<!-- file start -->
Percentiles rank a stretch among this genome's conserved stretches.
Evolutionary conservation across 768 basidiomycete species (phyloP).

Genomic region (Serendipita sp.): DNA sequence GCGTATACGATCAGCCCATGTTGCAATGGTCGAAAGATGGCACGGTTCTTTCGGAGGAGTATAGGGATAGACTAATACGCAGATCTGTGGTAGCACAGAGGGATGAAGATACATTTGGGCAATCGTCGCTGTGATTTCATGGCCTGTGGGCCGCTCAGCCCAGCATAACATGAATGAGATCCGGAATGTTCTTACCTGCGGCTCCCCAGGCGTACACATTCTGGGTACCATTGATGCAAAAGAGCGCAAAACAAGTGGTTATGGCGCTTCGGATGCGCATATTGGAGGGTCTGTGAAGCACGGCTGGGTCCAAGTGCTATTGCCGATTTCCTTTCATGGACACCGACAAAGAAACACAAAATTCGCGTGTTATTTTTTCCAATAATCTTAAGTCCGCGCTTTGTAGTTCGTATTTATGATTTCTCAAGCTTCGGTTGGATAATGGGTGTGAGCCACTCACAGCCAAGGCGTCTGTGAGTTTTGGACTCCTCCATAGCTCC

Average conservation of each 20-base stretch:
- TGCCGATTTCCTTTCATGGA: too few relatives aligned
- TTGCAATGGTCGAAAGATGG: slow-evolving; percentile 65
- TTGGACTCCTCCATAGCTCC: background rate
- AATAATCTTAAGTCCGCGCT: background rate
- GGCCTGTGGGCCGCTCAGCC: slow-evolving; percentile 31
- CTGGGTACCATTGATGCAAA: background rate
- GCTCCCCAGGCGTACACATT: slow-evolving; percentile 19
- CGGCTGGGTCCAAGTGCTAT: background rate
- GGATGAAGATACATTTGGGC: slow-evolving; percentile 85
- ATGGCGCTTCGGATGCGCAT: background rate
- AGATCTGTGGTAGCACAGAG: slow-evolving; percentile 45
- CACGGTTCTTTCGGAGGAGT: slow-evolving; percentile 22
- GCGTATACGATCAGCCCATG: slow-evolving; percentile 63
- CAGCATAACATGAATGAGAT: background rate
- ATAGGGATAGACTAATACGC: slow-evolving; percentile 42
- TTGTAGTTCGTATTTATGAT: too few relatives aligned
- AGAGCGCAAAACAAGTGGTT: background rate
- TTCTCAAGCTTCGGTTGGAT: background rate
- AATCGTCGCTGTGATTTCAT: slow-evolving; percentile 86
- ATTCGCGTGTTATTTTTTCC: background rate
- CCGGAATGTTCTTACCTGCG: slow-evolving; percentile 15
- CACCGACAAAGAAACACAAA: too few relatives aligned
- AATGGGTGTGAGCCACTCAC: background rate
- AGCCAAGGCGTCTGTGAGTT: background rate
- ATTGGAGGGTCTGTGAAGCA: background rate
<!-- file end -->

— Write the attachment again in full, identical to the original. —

Percentiles rank a stretch among this genome's conserved stretches.
Evolutionary conservation across 768 basidiomycete species (phyloP).

Genomic region (Serendipita sp.): DNA sequence GCGTATACGATCAGCCCATGTTGCAATGGTCGAAAGATGGCACGGTTCTTTCGGAGGAGTATAGGGATAGACTAATACGCAGATCTGTGGTAGCACAGAGGGATGAAGATACATTTGGGCAATCGTCGCTGTGATTTCATGGCCTGTGGGCCGCTCAGCCCAGCATAACATGAATGAGATCCGGAATGTTCTTACCTGCGGCTCCCCAGGCGTACACATTCTGGGTACCATTGATGCAAAAGAGCGCAAAACAAGTGGTTATGGCGCTTCGGATGCGCATATTGGAGGGTCTGTGAAGCACGGCTGGGTCCAAGTGCTATTGCCGATTTCCTTTCATGGACACCGACAAAGAAACACAAAATTCGCGTGTTATTTTTTCCAATAATCTTAAGTCCGCGCTTTGTAGTTCGTATTTATGATTTCTCAAGCTTCGGTTGGATAATGGGTGTGAGCCACTCACAGCCAAGGCGTCTGTGAGTTTTGGACTCCTCCATAGCTCC

Average conservation of each 20-base stretch:
- TGCCGATTTCCTTTCATGGA: too few relatives aligned
- TTGCAATGGTCGAAAGATGG: slow-evolving; percentile 65
- TTGGACTCCTCCATAGCTCC: background rate
- AATAATCTTAAGTCCGCGCT: background rate
- GGCCTGTGGGCCGCTCAGCC: slow-evolving; percentile 31
- CTGGGTACCATTGATGCAAA: background rate
- GCTCCCCAGGCGTACACATT: slow-evolving; percentile 19
- CGGCTGGGTCCAAGTGCTAT: background rate
- GGATGAAGATACATTTGGGC: slow-evolving; percentile 85
- ATGGCGCTTCGGATGCGCAT: background rate
- AGATCTGTGGTAGCACAGAG: slow-evolving; percentile 45
- CACGGTTCTTTCGGAGGAGT: slow-evolving; percentile 22
- GCGTATACGATCAGCCCATG: slow-evolving; percentile 63
- CAGCATAACATGAATGAGAT: background rate
- ATAGGGATAGACTAATACGC: slow-evolving; percentile 42
- TTGTAGTTCGTATTTATGAT: too few relatives aligned
- AGAGCGCAAAACAAGTGGTT: background rate
- TTCTCAAGCTTCGGTTGGAT: background rate
- AATCGTCGCTGTGATTTCAT: slow-evolving; percentile 86
- ATTCGCGTGTTATTTTTTCC: background rate
- CCGGAATGTTCTTACCTGCG: slow-evolving; percentile 15
- CACCGACAAAGAAACACAAA: too few relatives aligned
- AATGGGTGTGAGCCACTCAC: background rate
- AGCCAAGGCGTCTGTGAGTT: background rate
- ATTGGAGGGTCTGTGAAGCA: background rate